My little angel must have been with me all day. Showing me how awesome our world is. Whispering to me, "Don't worry mommy... I can see it from here." And that thought warms my soul.

So when I'm feeling down, I look up, look around, and find beauty in something. I think that's what my baby would have wanted me to do.

Sunday, November 4, 2012


Because it's November, a lot of my American friends have been talking about things to be thankful for. And difficult as it has been, this experience has given me so much to be thankful for.

I am thankful that my body reacted quickly, and dealt with the miscarriage on its own.

I am thankful for doctors, nurses, and hospital administrators who work so hard.

I am thankful for amazing friends, who have been unbelievably supportive to me through this. Especially my online mommy group, most of whom have never even met me in person.

I am thankful for my awesome husband, who always gives the most comforting hugs.

I am thankful for my beautiful child. It's been hard not to smile with him around.

I am thankful for a great job, and a great boss who has been completely understanding, and given me the flexibility to go to all of my appointments and also take a much-needed day off for some me time.

I am thankful that I had a wonderful day off, to recharge my soul and remember that the world is actually a pretty awesome place. (More on that later.)

Most of all, I am thankful to have learned how deeply I was capable of loving someone that I never even knew. My baby taught me that. For someone who only lived inside me for six weeks, that's a pretty amazing accomplishment.

Sunday, October 28, 2012


My computer is nearing the end of its life, so I've been going through old photos, backing them up and pruning them in an effort to clear some space on my hard drive.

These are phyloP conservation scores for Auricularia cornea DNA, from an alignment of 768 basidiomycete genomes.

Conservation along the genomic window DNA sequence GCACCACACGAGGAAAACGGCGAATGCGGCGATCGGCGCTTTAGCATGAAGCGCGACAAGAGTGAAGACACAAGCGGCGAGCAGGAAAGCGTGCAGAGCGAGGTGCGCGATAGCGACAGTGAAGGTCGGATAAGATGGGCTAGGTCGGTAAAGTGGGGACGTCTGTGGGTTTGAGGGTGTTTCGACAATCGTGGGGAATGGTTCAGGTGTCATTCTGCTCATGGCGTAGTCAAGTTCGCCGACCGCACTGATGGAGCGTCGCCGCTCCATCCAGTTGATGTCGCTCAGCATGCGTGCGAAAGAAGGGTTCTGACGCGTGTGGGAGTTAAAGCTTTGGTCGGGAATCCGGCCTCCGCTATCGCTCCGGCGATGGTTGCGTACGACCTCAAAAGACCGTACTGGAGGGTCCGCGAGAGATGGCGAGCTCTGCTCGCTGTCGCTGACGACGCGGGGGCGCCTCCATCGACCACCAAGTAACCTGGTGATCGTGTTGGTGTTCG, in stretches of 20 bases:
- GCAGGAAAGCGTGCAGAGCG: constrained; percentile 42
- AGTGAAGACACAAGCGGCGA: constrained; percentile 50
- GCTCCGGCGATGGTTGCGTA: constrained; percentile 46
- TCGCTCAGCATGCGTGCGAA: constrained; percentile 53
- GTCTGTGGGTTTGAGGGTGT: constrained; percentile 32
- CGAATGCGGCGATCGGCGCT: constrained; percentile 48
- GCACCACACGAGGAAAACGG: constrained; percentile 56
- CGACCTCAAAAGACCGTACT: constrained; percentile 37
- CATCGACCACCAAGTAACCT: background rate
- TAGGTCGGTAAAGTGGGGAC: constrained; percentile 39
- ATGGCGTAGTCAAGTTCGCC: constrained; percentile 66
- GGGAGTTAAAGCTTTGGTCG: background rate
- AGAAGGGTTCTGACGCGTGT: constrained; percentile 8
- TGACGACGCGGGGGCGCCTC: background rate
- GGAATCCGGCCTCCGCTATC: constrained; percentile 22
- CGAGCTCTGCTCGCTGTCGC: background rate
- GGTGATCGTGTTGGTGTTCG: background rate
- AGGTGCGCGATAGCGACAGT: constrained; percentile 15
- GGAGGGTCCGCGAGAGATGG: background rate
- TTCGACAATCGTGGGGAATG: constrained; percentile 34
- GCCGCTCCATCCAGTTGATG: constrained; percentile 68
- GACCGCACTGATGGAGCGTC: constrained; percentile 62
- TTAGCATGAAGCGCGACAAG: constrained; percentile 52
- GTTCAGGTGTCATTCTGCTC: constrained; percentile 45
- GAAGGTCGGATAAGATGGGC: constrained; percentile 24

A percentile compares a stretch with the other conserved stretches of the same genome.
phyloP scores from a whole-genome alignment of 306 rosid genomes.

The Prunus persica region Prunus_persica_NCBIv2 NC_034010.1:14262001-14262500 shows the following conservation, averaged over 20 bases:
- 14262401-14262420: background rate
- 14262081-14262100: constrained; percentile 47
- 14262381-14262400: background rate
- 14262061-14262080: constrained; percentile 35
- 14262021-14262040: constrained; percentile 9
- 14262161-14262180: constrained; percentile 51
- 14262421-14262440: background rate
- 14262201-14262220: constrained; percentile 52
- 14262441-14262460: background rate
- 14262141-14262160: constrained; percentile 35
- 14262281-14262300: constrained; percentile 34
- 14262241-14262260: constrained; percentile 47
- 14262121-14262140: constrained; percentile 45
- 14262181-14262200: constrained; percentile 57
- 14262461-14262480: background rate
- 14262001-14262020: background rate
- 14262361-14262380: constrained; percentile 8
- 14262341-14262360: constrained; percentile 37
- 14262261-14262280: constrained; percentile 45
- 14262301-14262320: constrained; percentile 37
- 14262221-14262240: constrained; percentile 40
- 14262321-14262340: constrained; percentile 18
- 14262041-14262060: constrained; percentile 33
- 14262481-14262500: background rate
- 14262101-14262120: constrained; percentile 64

I'm usually the one behind the camera, so there aren't very many photos of myself. The most recent ones I found were from Darian's birthday, back in July.

Two months before the BFP. Three months before the miscarriage.

I couldn't help but reflect on what my life looked like just those three short months ago. I realized that this was the smile of someone who had never experienced a loss.

But it was also the smile of someone who didn't realize how much she could love a child she had never known.

For the first few days, I thought I was only grieving the loss of the hopes and dreams of what this baby could have become. I mean, I had never known the baby as a person; I hadn't even felt pregnant.

But then, a couple of days later, I started talking to him. "I'm sorry that I couldn't carry you," I said. "I'm sorry that you never even got have to heartbeat." I ached for my child, who would never get to know his big brother, or see daylight, or learn to walk. I ached for him, because I loved him, and I missed him.

I honestly did not know I was capable of this. I don't know if it makes me sound like a terrible mother. But how can you really know how you feel about someone you've never met?

This has been a terribly painful experience so far, but I think/hope that I will emerge a better person for it.

Friday, October 26, 2012

A loss

On September 19, I had one of the biggest surprises of my life when I found out I was pregnant with baby #2. That week, I happened to be at home with my son who was sick, so I had the fun opportunity of getting him a "Big brother" shirt and dressing him up to surprise daddy that evening.

Daddy was shocked, to say the least.

We hadn't planned for two under two, but after a few days went by, we started getting excited and envisioning our new lives as parents of two.

The pregnancy progressed very smoothly. Maybe too smoothly. I commented many times how strange it was that I felt no symptoms, as I had been nauseated, fatigued, and terribly run down while pregnant with Darian. But I told myself that every pregnancy was different, and to count my blessings that I was feeling so great.

On October 17, I had a dating ultrasound. Early ultrasounds aren't standard for low-risk pregnancies, but I had requested one for peace of mind because of the lack of symptoms. Thus started a rollercoaster of emotions that we've been riding for the past week.

The ultrasound showed what looked like a 5.5 week pregnancy. I should have been close to 8 weeks. No heartbeat. Nothing was diagnosed; I was ordered to do bloodwork, and a follow-up ultrasound in a week. I was not optimistic.

Two days later, the bleeding started. I cried at the sight. I didn't know whether I would cry, given that I knew it was inevitable. But it felt good to start letting it out after holding my breath for the past two days. In hindsight, I'm grateful and amazed that it started so quickly, on its own.

By God's grace, I hope that our baby is now in heaven, and has a good spot to sit and watch over us. Over the past week, I have been slowly trying to move on. I find that there is something new to think about, something new to grieve, every day. But that feels like progress, I think progress is good.